“I suggested a book, what happens next?”

December 15, 2016 by

We launched our Leisure Reading Collection in May, but that was just the beginning! Since then, we have continued to ask for and receive book suggestions from students, staff, and faculty.

But how do we decide which suggestions are added to the collection? Below is a peek into our vetting process which may give you insight into why some books made it to our shelve and why others didn’t.

First, most suggestions DO get added! Some recent additions include:

If we have more suggestions than our budget allows, those titles are given priority next time we place an order, which was the case for Sense and sensibility and sea monsters by Ben Winters and Alliance of equals by Sharon Lee & Steve Miller.

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Fake News – Can You Recognize It?

November 29, 2016 by

With all the news surrounding the spread of fake news, it’s hard to avoid the subject. Facebook has been under scrutiny for the spread of fake news on the site, which has prompted a plan to cut down on the amount of fake news the site hosts. It seems that fake news is easy to write and send out to millions of eager readers every day, but are you prepared to spot the real from the fake?

A study recently conducted by Stanford History Education Project provides evidence that not very many of us are able to spot the fake! The study tested students in high schools and universities across the United States and found that a majority of students are not able to detect fake news on social media and news websites.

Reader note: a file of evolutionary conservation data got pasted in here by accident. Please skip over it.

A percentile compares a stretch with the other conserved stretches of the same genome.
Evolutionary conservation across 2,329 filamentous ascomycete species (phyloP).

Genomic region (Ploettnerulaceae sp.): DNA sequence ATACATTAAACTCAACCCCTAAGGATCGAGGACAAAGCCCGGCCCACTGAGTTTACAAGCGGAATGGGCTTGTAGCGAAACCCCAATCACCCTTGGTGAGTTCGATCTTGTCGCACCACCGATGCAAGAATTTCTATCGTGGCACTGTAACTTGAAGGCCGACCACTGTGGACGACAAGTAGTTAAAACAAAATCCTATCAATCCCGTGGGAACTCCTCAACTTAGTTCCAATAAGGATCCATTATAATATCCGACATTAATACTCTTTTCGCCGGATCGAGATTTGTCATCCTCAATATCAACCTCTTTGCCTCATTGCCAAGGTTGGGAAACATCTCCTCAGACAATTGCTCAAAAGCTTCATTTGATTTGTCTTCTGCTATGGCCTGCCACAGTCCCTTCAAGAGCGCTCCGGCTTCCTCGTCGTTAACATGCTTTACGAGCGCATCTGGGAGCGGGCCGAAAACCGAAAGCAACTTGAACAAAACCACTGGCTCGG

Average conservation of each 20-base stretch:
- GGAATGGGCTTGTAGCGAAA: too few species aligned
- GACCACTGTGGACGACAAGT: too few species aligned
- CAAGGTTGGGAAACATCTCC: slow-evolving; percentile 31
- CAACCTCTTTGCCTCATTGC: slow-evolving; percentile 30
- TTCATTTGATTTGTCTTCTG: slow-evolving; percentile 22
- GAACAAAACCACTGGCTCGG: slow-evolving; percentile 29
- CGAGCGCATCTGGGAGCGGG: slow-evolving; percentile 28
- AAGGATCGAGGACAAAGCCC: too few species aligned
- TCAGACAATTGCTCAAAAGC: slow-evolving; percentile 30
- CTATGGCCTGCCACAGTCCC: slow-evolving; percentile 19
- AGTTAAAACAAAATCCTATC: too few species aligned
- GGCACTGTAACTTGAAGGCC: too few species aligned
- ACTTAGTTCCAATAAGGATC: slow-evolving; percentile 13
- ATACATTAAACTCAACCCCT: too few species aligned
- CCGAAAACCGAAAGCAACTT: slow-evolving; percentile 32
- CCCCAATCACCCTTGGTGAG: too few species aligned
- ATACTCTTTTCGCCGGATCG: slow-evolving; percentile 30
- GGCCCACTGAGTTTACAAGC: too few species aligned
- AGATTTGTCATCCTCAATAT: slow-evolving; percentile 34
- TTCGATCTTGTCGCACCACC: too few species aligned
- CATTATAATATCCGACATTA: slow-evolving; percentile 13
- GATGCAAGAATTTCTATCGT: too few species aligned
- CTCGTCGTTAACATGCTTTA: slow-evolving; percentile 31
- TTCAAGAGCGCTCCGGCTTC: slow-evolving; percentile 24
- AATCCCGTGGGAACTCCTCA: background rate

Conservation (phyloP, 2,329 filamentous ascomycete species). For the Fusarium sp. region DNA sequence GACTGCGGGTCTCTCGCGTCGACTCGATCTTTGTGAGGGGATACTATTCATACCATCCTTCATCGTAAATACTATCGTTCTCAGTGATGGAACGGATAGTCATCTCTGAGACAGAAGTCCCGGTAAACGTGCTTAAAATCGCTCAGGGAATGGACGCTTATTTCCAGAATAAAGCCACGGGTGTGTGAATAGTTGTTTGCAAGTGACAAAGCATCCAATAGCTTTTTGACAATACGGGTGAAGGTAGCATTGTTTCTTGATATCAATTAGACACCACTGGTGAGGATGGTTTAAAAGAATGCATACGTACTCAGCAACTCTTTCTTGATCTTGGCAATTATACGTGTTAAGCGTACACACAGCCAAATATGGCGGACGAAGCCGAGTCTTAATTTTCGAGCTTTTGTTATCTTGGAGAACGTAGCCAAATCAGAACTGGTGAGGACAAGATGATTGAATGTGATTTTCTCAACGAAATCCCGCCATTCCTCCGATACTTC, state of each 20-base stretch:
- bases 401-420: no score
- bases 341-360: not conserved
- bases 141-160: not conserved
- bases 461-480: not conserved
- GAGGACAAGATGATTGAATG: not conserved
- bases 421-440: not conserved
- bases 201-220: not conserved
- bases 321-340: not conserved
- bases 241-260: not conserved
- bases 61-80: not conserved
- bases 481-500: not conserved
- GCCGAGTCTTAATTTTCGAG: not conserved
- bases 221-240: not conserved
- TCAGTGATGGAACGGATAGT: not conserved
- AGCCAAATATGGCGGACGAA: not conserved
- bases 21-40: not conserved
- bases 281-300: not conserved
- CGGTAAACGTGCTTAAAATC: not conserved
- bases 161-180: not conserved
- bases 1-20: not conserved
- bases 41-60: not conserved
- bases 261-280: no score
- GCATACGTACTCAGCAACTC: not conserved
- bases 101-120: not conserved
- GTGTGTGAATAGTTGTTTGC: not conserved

Think you can do better than the students who were tested? Take a look at the examples provided in the study and see if you get them right!

If you need a refresher on how to evaluate what you’re reading online, take a look at our Research Guide for tips to guide you on your search for reliable information.

Good luck out there and happy reading!

Judging Books by their Covers

November 17, 2016 by

An article published last week in MIT Technology Review reported on research being done in Japan to see if a computer can recognize the genre of a book based on its cover.  The researchers are training a neural network to “recognize the correlation between cover design and genre” and then testing it to see how it does categorizing newly introduced covers.  The findings so far are very interesting, including which genres were easier to recognize and which cover designs confused the network.

The article got me thinking about what makes a good book cover.  For some thoughts, check out this profile of a highly-respected book jacket designer, and then take a look at this funny essay from a writer who designed his own most recent book jacket.

Just want to look at some pretty covers? Shortlist Magazine created a list of what they consider to be the 50 Coolest Book Covers, and the New York Times created a list of the Best Book Covers of 2015.

Flourish: A Visionary New Understanding of Happiness and Well-being

November 4, 2016 by

flourish“What is it that enables you to cultivate your talents, to build deep, lasting relationships with others, to feel pleasure, and to contribute meaningfully to the world? In a word, what is it that allows you to flourish?”